An ecosystem ecology perspective on artificial reef production.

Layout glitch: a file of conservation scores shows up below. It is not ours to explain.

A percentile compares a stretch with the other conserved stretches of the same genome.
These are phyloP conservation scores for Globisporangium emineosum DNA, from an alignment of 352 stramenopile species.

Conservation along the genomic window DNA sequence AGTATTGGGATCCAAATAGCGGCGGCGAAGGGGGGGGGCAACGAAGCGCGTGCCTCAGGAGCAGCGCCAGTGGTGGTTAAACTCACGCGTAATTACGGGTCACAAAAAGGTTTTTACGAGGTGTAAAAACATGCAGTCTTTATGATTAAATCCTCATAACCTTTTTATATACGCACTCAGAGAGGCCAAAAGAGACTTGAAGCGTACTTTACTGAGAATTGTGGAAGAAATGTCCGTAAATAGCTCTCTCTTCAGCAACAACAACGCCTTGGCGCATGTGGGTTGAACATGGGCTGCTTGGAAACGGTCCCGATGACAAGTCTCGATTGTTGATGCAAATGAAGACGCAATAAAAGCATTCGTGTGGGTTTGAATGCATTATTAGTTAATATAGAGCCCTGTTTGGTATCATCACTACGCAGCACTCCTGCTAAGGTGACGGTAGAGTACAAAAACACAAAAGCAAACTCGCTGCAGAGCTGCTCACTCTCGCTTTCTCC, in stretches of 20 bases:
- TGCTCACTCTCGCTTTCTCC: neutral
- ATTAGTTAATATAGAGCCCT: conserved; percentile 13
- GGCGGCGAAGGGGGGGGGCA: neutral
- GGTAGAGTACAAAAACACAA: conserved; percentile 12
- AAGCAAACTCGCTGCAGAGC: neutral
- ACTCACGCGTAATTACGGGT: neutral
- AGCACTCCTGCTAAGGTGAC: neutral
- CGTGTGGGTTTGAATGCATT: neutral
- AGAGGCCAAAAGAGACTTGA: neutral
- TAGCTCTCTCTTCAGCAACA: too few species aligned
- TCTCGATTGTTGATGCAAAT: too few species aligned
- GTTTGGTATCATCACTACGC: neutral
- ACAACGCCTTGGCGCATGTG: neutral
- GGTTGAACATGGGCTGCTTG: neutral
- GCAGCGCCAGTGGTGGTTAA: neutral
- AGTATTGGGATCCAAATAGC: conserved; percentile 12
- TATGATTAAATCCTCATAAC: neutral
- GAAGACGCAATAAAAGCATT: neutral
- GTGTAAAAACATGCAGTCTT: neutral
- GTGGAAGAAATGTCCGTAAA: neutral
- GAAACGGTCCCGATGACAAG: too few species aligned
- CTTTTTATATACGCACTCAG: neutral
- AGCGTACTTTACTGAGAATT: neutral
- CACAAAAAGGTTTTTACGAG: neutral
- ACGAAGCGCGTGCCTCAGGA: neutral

Artificial reefs are used around the world for many purposes, including widespread deployment to increase fishery yields. These reefs are well-studied from a direct fisheries-based perspective, drawing largely on traditional theory and methodological approaches from population and community ecology. Here we provide an alternative perspective using basic tenets of ecosystem ecology. We focus largely on primary production, as this ecosystem process necessarily constrains the secondary production of fish and invertebrates. We use this ecosystem ecology viewpoint to examine the long-standing attraction/production question-do artificial reefs support 'new' fish production or simply attract individuals from other habitats? Central to this discussion is identifying ecological thresholds and self-reinforcing feedbacks. For example, biological or physical processes may facilitate reaching nutrient supply thresholds where fundamental ecological dynamics are shifted, such as enhanced seagrass allocation of resources to above-ground plant structures following aggregation of fish around reefs. Synthesis and applications. We propose that the scope for enhanced primary productivity (or other accelerated ecosystem processes) is an under-utilized guideline that can be used to prioritize artificial reef deployment as part of broader coastal management programmes. Such an ecosystem ecology perspective may provide new insights into the ecological role of artificial reefs and guide the optimization of their deployment and management.